The deed is finally done.

After months of breathless whispers, carefully-leaked PR plants and incessant speculation, Walmart has formally announced that it is buying a majority stake in Flipkart in a $20 billion deal, ponying up $16 billion to acquire 77% of the company through a mixture of primary and secondary investments.

The first question that people seem to be asking is whether this is a good outcome for Flipkart.

Without a doubt.

It is not just a good but a glorious outcome for Flipkart.

Barely two years back, Flipkart was witnessing wholescale executive leadership changes, steep valuation markdowns by investors and experts penning obituaries saying that the company “had no clue which way to go”, that “a down round is inevitable and an IPO is impossible”, and that it was just a matter of time before Amazon bested Flipkart permanently.

Fast forward to today. Not only has Flipkart successfully managed to hold pole position in India, its leadership has guided the company to the biggest payoff ever for an e-commerce globally. $16 billion in cash.

Given the ease with which billion-dollar figures have been bandied about in the press over the past few years, it might be difficult for most of us to appreciate how big a number $16 billion really is. In rupee terms, it is more than one lakh crore – not 1,000 crore or 10,000 crore but 100,000 crore! It is, by far, the biggest outcome for an Indian startup and the largest e-commerce exit ever globally. Equally importantly, every single stakeholder of Flipkart, from investors to founders to employees, made life-changing money from the deal. Even the investors who poured in billions of dollars just last year made a smart exit.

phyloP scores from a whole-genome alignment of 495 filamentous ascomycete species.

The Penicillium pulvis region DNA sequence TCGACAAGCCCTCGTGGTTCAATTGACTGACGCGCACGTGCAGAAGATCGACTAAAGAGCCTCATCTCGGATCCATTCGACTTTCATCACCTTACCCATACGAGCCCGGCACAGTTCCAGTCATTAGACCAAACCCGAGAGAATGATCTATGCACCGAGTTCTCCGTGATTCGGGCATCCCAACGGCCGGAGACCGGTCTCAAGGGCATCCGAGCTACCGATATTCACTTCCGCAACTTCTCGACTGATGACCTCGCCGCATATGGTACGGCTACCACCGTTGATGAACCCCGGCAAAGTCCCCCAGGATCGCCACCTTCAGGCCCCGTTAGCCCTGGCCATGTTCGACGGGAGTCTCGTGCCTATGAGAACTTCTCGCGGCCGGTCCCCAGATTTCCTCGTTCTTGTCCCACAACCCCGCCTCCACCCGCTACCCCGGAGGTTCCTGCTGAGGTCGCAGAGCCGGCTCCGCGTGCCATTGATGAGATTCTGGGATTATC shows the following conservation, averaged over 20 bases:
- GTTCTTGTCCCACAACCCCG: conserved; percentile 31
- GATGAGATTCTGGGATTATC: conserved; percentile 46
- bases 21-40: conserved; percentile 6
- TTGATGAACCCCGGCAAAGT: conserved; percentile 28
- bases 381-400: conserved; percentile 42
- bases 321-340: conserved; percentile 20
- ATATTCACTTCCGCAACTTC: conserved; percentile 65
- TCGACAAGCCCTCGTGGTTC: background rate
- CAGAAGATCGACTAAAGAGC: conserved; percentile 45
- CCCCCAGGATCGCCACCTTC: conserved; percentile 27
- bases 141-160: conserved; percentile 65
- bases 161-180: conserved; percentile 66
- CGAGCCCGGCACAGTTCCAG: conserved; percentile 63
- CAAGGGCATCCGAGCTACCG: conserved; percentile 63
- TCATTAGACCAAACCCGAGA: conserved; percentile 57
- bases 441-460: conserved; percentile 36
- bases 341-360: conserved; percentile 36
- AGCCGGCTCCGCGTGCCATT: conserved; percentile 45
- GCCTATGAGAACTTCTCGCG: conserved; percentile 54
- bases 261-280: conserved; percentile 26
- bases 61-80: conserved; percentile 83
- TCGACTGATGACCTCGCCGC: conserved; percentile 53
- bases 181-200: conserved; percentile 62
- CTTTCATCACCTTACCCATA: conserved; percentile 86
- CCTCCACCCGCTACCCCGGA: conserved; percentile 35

While Walmart is undoubtedly a behemoth, a $20 billion bet is very large, even for a company of Walmart’s scale

But isn’t Flipkart’s story still work-in-progress? Wouldn’t an IPO have been a more meaningful exit?

Not really. Even in the best case scenario, a purported IPO would have been three-four years down the line. And given the nature of the beast, it is quite likely that Flipkart would then have struggled to get this valuation. Besides, it’s unlikely that all its stakeholders would have exited so handsomely. IPOs rarely allow more than 20-30% of investors to exit completely unlike this private sale to Walmart where more than 2/3rd of the existing shares were sold. Also, given that Walmart is a public company—by virtue of being a majority-owned company of a public company—Flipkart is effectively a public company itself. Walmart has already informed its shareholders that Flipkart’s financials will be reported as part of its international business segment.

While this is great for Flipkart, the burning unanswered questions, of course, are about Walmart.

AUTHOR

Sumanth Raghavendra

Sumanth is a serial entrepreneur with more than eighteen years experience in running startups. He is currently the founder of Deck App Technologies, a Bangalore-based startup attempting to re-imagine productivity software for the Post-PC era. Sumanth’s columns appear regularly in leading publications. He holds MBA degrees from the Indian Institute of Management, Bangalore and Thunderbird, The American Graduate School of International Management, USA.

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